The structure of a complex between compound 3 and the dodecamer duplex DNA sequence d(CGCGAATTCGCG)2 was constructed, starting from the known structure of the dodecanucleotide complex with compound 1 (see above). The geometry and orientation of the bis-benzimidazole group were left exactly as they were in the X-ray crystal structure. Instead the terminal dimethylaminopropyloxy side chains of 1 were mutated into the two piperidinopropyl groups of 3. The solvated complex was then subjected to 3 ps molecular dynamics at 300 K followed by 200 steps of conjugate gradient minimization with a 50 kcal/mol-residue harmonic restraint on the DNA and on the bis-benzimidazole central moiety. The complex was then neutralized, solvated and equilibrated using the same protocols as described above for 1. Finally, a dynamics production run of 1000 ps (1 fs step) was carried out at 300 K. Relative binding energies were calculated (42) from the structures averaged over the production runs, which were then subjected to molecular mechanics minimizations to convergence.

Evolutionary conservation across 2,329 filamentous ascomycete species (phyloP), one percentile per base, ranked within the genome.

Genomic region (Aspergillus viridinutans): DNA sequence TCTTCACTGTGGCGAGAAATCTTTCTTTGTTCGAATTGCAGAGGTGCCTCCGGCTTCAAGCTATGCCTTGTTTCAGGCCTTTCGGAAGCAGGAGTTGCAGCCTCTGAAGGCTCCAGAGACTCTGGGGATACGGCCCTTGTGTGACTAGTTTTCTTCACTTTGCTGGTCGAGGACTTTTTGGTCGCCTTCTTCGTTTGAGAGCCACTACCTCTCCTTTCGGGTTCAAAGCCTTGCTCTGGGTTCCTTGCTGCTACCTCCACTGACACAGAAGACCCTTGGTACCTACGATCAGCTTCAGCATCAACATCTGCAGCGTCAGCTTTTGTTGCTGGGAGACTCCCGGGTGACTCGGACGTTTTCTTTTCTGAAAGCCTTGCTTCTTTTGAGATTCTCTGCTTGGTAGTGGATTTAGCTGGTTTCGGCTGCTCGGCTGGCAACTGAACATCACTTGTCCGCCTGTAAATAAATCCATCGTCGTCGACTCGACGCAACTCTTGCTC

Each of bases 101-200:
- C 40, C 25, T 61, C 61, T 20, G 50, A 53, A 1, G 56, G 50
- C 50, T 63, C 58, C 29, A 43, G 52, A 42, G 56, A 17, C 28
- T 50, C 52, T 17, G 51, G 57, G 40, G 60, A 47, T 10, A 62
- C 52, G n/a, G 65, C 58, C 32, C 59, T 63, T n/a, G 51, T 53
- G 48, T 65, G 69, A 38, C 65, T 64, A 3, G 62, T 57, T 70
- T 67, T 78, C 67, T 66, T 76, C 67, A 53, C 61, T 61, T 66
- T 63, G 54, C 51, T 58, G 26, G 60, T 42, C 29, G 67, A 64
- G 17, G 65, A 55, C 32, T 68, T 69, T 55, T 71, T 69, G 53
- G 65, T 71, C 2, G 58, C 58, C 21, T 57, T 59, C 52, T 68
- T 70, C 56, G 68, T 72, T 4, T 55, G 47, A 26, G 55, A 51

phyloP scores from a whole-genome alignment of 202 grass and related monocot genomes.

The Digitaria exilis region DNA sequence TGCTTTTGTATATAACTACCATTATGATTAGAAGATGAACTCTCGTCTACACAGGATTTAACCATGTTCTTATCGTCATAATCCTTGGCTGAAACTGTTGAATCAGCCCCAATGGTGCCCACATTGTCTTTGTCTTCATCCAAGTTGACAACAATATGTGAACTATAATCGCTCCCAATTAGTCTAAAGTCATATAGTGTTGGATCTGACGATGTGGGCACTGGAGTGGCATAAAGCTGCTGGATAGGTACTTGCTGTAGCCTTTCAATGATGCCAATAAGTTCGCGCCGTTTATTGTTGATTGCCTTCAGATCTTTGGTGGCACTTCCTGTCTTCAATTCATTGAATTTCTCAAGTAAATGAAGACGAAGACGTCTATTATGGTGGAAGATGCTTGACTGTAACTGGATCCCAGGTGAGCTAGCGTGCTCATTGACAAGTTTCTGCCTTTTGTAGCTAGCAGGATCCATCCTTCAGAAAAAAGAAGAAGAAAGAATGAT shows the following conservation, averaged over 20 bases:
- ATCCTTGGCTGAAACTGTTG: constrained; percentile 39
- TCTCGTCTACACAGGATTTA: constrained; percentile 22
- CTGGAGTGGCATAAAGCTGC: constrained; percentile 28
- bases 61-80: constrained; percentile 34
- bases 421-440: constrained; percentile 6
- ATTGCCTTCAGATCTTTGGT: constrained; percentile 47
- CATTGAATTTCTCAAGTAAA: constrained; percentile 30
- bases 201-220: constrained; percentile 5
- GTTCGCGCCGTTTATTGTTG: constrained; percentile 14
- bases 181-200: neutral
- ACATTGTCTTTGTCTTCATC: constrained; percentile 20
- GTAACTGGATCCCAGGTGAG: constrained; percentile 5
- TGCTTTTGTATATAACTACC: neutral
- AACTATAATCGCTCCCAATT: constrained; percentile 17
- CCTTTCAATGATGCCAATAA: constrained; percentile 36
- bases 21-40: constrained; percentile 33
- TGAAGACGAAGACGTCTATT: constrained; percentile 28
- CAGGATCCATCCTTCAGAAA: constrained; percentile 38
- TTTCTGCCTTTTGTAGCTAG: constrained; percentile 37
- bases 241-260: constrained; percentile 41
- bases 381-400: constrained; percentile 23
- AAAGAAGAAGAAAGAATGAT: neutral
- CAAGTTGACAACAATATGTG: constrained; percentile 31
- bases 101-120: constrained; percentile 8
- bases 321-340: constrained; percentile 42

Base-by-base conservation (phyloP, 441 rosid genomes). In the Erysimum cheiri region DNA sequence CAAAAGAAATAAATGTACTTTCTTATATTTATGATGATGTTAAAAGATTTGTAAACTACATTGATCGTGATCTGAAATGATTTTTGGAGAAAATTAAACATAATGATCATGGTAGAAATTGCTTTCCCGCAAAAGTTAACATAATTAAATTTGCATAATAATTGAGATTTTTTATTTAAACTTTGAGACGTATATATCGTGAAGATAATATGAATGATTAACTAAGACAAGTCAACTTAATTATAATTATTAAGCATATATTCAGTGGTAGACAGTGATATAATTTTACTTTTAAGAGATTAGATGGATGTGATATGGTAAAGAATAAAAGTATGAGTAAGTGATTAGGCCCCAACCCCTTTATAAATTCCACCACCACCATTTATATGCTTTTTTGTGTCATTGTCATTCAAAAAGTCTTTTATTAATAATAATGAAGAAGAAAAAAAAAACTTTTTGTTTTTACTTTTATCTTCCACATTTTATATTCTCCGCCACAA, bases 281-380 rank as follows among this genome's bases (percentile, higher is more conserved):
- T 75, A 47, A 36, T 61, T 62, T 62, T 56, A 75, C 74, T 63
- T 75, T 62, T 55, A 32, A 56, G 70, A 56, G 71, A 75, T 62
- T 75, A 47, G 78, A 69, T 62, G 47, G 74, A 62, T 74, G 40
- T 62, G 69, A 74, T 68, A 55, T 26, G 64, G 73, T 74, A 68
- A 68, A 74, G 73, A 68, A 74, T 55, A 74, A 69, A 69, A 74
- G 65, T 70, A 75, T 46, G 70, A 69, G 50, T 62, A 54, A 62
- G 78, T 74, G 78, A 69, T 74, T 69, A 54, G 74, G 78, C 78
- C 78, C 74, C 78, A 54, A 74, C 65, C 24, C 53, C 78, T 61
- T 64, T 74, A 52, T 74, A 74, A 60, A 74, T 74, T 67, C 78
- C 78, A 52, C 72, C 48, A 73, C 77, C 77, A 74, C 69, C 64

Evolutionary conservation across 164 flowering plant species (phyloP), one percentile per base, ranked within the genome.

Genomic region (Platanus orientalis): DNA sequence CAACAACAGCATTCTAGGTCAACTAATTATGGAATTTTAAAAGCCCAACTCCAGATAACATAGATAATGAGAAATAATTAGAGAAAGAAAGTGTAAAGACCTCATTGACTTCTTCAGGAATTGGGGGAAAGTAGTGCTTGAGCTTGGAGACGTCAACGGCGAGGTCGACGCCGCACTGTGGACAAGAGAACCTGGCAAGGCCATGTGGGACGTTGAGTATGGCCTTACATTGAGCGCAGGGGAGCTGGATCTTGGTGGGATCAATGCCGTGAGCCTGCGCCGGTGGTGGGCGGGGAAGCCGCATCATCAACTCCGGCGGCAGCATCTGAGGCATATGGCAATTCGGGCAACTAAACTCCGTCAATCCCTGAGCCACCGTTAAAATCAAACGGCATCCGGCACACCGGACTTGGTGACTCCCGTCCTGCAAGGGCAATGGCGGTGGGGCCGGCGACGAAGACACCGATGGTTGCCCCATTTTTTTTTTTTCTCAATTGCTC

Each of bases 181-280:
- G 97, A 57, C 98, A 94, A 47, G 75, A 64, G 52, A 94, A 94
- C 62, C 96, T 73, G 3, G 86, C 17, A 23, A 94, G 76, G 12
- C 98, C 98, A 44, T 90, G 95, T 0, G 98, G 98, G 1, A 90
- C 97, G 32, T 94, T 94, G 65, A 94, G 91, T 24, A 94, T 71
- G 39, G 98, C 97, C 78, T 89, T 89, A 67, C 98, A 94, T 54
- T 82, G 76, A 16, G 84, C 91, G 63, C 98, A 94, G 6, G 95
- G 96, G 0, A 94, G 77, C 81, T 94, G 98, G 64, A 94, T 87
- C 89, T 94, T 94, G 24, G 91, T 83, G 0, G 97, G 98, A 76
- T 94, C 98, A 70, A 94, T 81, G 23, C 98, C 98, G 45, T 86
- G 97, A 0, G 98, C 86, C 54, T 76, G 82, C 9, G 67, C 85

Three different DNA restriction fragments of 117, 178 and 265 bp, all 3′-end labeled, were employed to investigate sequence recognition by the symmetric head-to-head bisbenzimidazoles. Footprinting studies were performed using the endonuclease DNase I, which is a sensitive enzyme for mapping DNA-binding sites of small molecules. Examples of autoradiographs of the sequencing gels used to fractionate the products of partial digestion of the 117 and 178 bp DNA fragments complexed with the three test compounds are shown in Figure 2. Visual inspection of the gels shows clearly that the head-to-head bis-benzimidazoles are sequence- selective binders, as is the case for the head-to-tail compound Hoechst 33258 used as a control. But the magnitude of the footprints varies significantly depending on the structure of the drug. With compounds 2 and 3 there was relatively little inhibition of DNase I cuttin, whereas compound 1 strongly affected the cleavage of the DNA substrates by the nuclease. With compound 1, numerous bands in the drug-containing lanes were weaker than the same bands in the drug-free lane, corresponding to attenuated cleavage, while others display relative enhancement of cutting. The positions of the footprint are identical for compound 1 and Hoechst 33258, indicating that these two compounds exhibit the same sequence preference. A densitometric analysis of the autoradiographs obtained with the 117 and 265 bp fragments from plasmid pBS is shown in Figure 3. In the presence of 2 µM of compound 1, several regions of attenuated DNA cleavage can be discerned around positions 26, 44, 64, 85 (117mer) and 53, 77, 92, 110, 123, 139 and 168 (265mer). The footprints all coincide with the position of AT-rich sequences, such as 5′-ATTAA, 5′-TTTT and 5′-AAATTAA for example. All footprints encompass at least four consecutive AT base pairs. In contrast, at 2 µM, compound 3 showed almost no protection of AT-rich sequences whereas weak but noticeable footprints were already visible at this concentration with the uncharged compound 2. A concentration ≥10 µM is required to detect preferential binding of compound 3 to AT sites. Clearly the cationic side chains of this compound are detrimental to sequence recognition. This is in excellent agreement with the SPR data (see below).